Finding Total Acceptance

Total acceptance in any given relationship means that you have accepted the person fully as who they are and how they are. You have incorporated the preceding principles, and have come to a state of loving and acknowledging that person. There are no ifs, ands, or buts; there is no holding back, no hidden agendas of correcting or changing their behavior or their person.

There is a way you can practice this in your relationships and it makes a definitive difference in maintaining peace and harmony in those relationships. How do you find your way to this state?

When you are honest with another person, they come to trust you. It works the other way around, too; the more honest, open, and truthful they are, the more you can trust them. With this trust, you can be more open in turn, and this is how trust develops.

Over time, you have more opportunities to see their values in action. At some point, you come to trust that whatever they do is fine. It may be different from how you would do it, but when your values align, it is merely a different way of acting on the same principles.

This is what we call total acceptance, and it has two radical benefits. For you, you can put down your roles as teacher, taskmaster, and parent. For them, they are given the freedom to be themselves, to act without fear of causing dissent or being criticized.

For both of you, live according to the Polish saying “Nie mój cyrk, nie moje ma?py,” not my circus, not my monkeys.

A Process for Dealing with Decisions and Disagreements

For a relationship to thrive harmoniously, you need to have a way of making decisions and turning disagreements into mutual solutions. We have developed a process that helps you search for it in ways that do not descend into anger.

Once you know that you share the same values with someone else, you can deal with decisions and disagreements without generating rancor. It takes time, trust, honesty, and openness. You have to be willing to listen to the other person and find out what their wants and needs are in the particular situation.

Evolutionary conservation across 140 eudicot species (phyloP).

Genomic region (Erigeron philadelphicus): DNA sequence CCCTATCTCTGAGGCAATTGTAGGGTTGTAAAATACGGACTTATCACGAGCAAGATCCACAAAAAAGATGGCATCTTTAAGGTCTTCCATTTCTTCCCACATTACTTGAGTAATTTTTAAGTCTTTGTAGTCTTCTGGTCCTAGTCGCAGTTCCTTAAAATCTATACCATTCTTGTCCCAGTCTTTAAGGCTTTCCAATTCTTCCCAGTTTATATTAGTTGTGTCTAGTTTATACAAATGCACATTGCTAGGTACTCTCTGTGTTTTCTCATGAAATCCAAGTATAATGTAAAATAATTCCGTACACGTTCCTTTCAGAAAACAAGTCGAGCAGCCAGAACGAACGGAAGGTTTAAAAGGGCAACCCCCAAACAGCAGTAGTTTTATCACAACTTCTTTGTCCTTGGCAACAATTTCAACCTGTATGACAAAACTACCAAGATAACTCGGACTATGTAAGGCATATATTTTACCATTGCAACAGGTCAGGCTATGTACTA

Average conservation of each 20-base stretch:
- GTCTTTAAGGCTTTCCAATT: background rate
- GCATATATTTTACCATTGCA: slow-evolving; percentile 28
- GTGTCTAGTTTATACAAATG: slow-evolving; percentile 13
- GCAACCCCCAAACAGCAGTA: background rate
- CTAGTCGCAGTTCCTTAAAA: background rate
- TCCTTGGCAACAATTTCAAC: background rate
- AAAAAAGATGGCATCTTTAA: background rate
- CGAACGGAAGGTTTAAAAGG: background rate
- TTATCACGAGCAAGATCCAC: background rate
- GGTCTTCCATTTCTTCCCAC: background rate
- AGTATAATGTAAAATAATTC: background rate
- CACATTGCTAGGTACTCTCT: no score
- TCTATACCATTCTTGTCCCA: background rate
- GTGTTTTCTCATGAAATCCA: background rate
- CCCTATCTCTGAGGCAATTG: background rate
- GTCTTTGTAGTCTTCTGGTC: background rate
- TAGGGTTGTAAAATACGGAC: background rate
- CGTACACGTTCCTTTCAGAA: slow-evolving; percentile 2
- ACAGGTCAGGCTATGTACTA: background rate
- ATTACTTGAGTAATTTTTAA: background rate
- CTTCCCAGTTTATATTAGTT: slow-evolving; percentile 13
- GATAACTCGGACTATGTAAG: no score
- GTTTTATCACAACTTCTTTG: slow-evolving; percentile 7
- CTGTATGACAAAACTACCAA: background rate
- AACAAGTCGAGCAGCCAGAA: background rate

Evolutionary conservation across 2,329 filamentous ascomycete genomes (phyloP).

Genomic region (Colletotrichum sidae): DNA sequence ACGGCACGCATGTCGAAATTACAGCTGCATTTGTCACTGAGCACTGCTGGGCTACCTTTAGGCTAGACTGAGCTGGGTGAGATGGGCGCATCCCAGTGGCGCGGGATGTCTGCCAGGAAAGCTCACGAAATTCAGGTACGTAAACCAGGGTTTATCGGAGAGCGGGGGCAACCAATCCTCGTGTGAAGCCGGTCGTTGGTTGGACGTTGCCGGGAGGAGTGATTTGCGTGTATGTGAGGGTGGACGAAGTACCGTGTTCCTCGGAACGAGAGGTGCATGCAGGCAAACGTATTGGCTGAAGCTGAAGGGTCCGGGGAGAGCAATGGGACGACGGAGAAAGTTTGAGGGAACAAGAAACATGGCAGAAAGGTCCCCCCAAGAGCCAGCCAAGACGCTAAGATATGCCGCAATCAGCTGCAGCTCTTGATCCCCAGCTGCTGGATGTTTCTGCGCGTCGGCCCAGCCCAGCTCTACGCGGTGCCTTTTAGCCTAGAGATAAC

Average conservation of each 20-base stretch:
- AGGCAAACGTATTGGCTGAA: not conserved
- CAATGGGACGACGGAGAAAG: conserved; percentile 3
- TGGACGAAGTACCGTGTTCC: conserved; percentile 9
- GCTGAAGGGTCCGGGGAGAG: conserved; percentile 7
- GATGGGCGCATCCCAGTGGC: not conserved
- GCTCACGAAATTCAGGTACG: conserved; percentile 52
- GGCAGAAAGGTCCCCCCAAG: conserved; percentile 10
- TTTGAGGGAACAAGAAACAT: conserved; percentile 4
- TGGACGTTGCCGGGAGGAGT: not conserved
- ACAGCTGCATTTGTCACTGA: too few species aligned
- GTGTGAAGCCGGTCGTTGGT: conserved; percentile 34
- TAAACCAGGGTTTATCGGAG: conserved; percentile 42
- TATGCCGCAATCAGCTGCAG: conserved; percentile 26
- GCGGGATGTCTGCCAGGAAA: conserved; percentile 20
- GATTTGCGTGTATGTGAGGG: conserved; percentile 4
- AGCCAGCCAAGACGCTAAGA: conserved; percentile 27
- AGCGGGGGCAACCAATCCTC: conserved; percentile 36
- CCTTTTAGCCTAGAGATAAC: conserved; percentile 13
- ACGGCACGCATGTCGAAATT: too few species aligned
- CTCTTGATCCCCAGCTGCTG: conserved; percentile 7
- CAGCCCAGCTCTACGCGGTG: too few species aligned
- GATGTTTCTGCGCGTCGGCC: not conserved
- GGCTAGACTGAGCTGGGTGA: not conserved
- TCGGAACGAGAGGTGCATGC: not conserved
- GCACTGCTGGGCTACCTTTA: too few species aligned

There are multiple ways to solve a problem, and by exploring, you can find a solution that works for both of you because it will fit with your shared values. You have to both be willing to delve ever deeper to find out what the underlying meanings and values are for you.

Trust that such a solution exists, and do not forget that you are on the same side. If you can pervade the interaction with the sense of the we in the relationship, your ability to create a solution together will be greatly enhanced.

The extraordinary thing about this process is that through trust and goodwill, you can always reach a solution, even though you cannot initially imagine one is possible.


In all of these parts, being present is essential, because relationships are not ideas; they are experiences. They fill a deep need for connection, and being present is how to escape the language of shoulds and oughts and become more aware of that connection.

Photo credit: Damonza
Photo note: Adapted from our book cover

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10 Comments on “The Five Fundamentals of Peaceful Relationships

    • Thank you Gylian. It’s good to hear from you. It makes us glad that you find the descriptions give clarity. In the next weeks, we will delve into each fundamental at greater length.
      with love

  1. Good morning, Phil and Maude;
    Thank you for this newsletter and blog that you prepare and send out. It is much appreciated.
    I hope you both are well and thriving!
    David Kantor

    • Thank you David. We are well and thriving. We are so glad you receive value from the newsletters and blogs!

  2. What a helpful topic. If more people figured out what they truly value in life, I suspect this world would be a better place. Thanks for sharing these insights.

  3. A comment posted on Facebook in response to our blog:
    Michelle Frenzel TrustLove
    I enjoyed your reflection! Thank you! It seems to expand beautifully the wisdom and heart of Non Violent Communication

  4. I enjoyed your reflection! Thank you! It seems to expand beautifully the wisdom and heart of Non Violent Communication!

    • Thank you Michelle Frenzel TrustLove. Our work does indeed go well with NVC. We write directly from our own personal experience.